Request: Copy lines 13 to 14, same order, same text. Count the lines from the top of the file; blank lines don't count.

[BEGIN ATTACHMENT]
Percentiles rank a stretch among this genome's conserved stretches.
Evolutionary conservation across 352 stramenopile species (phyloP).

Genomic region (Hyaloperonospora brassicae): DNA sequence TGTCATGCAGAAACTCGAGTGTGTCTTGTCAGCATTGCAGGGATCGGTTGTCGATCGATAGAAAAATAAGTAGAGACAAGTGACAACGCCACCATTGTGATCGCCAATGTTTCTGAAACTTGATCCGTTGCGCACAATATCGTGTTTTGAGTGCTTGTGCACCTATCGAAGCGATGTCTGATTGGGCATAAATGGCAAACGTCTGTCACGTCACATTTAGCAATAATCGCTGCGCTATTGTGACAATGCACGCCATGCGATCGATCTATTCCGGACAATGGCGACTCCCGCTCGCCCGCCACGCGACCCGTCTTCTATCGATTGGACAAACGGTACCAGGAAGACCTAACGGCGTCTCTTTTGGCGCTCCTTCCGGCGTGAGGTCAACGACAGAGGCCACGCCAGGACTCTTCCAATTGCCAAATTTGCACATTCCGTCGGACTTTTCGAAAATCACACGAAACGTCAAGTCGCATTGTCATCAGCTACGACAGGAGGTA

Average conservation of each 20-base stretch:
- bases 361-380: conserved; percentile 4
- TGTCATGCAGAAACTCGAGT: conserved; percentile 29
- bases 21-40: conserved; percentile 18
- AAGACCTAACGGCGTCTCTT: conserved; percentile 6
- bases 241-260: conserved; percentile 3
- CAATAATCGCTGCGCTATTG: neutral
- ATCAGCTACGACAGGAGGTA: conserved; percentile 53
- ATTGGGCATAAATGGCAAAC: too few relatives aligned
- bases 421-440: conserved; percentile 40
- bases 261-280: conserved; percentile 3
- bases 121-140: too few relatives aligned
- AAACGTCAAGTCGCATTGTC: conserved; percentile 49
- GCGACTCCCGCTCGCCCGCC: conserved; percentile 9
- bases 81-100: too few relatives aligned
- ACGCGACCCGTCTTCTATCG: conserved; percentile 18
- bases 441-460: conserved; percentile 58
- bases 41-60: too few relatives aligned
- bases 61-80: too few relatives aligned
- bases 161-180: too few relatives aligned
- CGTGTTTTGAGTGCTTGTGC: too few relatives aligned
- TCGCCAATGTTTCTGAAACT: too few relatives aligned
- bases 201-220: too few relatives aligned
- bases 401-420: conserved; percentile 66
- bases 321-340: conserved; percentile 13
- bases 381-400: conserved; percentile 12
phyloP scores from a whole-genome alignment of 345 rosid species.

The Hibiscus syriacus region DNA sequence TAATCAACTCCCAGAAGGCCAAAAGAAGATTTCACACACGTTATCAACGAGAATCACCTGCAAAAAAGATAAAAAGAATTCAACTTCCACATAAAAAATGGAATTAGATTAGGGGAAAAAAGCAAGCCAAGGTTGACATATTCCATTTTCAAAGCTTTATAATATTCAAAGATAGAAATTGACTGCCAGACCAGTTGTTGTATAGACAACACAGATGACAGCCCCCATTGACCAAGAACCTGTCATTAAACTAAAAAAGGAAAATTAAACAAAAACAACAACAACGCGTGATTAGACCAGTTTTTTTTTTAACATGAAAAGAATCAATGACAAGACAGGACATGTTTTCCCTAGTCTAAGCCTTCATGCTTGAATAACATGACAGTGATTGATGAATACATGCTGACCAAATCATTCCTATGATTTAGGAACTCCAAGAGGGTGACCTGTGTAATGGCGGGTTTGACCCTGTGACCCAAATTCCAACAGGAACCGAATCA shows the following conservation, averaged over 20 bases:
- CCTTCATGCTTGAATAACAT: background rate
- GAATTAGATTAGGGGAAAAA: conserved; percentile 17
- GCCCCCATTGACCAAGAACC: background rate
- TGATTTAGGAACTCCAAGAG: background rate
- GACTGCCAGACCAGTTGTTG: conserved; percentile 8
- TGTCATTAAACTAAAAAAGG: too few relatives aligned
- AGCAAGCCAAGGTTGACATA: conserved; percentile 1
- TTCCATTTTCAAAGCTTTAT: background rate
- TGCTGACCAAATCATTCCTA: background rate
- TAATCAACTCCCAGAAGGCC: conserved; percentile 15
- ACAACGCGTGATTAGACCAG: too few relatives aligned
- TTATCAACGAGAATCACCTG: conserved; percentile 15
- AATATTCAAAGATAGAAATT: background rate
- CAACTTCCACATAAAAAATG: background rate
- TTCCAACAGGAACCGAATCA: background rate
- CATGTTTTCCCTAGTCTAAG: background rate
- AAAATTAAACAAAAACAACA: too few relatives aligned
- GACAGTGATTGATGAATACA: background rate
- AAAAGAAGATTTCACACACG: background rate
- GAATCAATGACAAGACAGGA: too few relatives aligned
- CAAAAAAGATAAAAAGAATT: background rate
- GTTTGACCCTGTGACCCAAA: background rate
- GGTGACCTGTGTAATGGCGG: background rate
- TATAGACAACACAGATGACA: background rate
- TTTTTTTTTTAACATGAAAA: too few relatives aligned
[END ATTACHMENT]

- bases 421-440: conserved; percentile 40
- bases 261-280: conserved; percentile 3